While about 50% of Michiganders are women, only about 16% of city and local government managers are.
When the International City/County Management Association released this statistic Michigan’s female leaders took action. In March 2018 the 16/50 Project set out to correct this disparity.
Put together by a coalition of former and current managers and elected officials, this project seeks to foster opportunities for future female leaders. The project focuses on raising awareness of bias in the selection process, providing professional development for women seeking to become executives and increasing interest with a new generation of female graduates.
“When you have diverse voices at the table, the conversation changes and I think it’s imperative to have the viewpoint of women,” said Dr. Sheryl L. Mitchell, the city administrator for Lathrup Village.
The 16/50 project provides a variety of programs for women interested in city management. Alongside leadership workshops the project also offers mentors and ambassadors for students and professional women interested in the field.
“It’s been rewarding to be able to help advance the careers of women and increase the number of females in executive roles in local government but also rewarding from the aspect that I’m learning. I continue to learn from these ladies,” said Bridgette Gransden, the county administrator/controller for Midland county. Gransden has worked as both a presenter and a mentor for the project.
Within a year of the program’s launch, five women from the Women’s Municipal Leadership Program went on to serve as city managers in Gaylord, Kalamazoo, Linden, Scottville and Ypsilanti.
One is Gaylord Assistant City Manager and City Clerk Kim Awrey. She said,“For me personally it kind of gave me a little bit more self confidence in my abilities and especially knowing that in that type of leadership role you don’t necessarily have to have all the answers, you just need to have the employees that can answer those questions… It was kind of empowering for me to grasp that, too.”
The website for the project profiles women in municipal management. Each details the basics of their communities, their professional path, and advice for women seeking to enter these professions.
In her profile Elaine Leven, city manager for Marine City wrote “Patience, understanding, sympathy and strong character are crucial to being an effective local government manager.”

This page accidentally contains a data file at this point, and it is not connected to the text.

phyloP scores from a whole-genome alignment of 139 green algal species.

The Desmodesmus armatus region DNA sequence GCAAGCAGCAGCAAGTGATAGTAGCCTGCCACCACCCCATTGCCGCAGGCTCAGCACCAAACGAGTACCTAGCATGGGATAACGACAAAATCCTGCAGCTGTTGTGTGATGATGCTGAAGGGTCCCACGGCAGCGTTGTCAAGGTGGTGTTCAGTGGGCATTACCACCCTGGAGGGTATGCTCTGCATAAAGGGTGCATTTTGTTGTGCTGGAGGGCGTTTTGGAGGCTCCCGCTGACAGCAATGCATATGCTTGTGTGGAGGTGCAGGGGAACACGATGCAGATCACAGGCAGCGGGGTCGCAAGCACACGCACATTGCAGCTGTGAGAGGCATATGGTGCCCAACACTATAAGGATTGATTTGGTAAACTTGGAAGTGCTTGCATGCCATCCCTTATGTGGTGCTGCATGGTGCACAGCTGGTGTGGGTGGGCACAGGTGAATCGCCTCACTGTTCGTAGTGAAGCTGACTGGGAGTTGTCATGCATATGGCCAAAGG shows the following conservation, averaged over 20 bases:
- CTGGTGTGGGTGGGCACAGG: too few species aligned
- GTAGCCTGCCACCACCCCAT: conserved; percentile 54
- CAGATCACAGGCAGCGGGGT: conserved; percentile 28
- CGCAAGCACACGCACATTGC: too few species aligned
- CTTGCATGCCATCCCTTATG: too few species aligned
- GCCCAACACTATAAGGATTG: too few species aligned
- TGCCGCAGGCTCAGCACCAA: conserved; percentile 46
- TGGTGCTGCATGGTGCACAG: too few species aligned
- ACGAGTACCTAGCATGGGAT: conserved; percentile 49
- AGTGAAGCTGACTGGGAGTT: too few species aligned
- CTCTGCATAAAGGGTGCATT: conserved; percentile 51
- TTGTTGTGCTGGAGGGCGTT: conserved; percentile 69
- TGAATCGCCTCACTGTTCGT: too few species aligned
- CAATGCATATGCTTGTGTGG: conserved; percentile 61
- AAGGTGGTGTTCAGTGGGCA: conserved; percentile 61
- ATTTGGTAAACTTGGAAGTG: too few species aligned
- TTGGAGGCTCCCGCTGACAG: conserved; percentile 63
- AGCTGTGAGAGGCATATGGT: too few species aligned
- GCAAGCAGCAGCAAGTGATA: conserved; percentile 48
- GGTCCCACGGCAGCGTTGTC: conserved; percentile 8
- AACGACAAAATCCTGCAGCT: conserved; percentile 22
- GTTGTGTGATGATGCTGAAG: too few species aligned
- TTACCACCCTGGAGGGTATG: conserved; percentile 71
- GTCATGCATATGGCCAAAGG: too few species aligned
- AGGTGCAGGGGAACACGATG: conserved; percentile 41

Established with support from the League of Women in Government as well as two state municipal management organizations the project doesn’t stand alone in its interests. The Michigan Municipal League Foundation offers scholarships to young people and training to elected officials in order to encourage more people to pursue civic leadership. The Michigan Municipal Executives offers a fellowship program as well as scholarships to provide experience in the field of community management.
The interests of both the 16/50 project and municipal management organizations align when it comes to recruiting new faces into city management. Patrick Sullivan, the Northville City Manager and former president of the Michigan Municipal Executives explained the organization’s support for the project.
“One of [the Michigan Municipal Executives’] top goals is trying to recruit new city managers to replace the baby boomers who are retiring. We’ve participated in several efforts to try to do that [with] a lot of outreach to universities,” he said.
“Then when this program came along it also reached into our own. A lot of the people that are in this program are people who work in city halls. They’re city clerks, they’re working somewhere in municipal government and just needed that push and the know-how to pursue city management. So it meets one of our big goals which is where can we find the talent to replace the city managers that are retiring in our state.” Sullivan said.
The 16/50 Project will be honoring the graduates of its 2019 Women’s Municipal Leadership Program at the Michigan Municipal League Conference on March 24-25. The event will be at the Lansing Center with tickets available on the Michigan Municipal League website.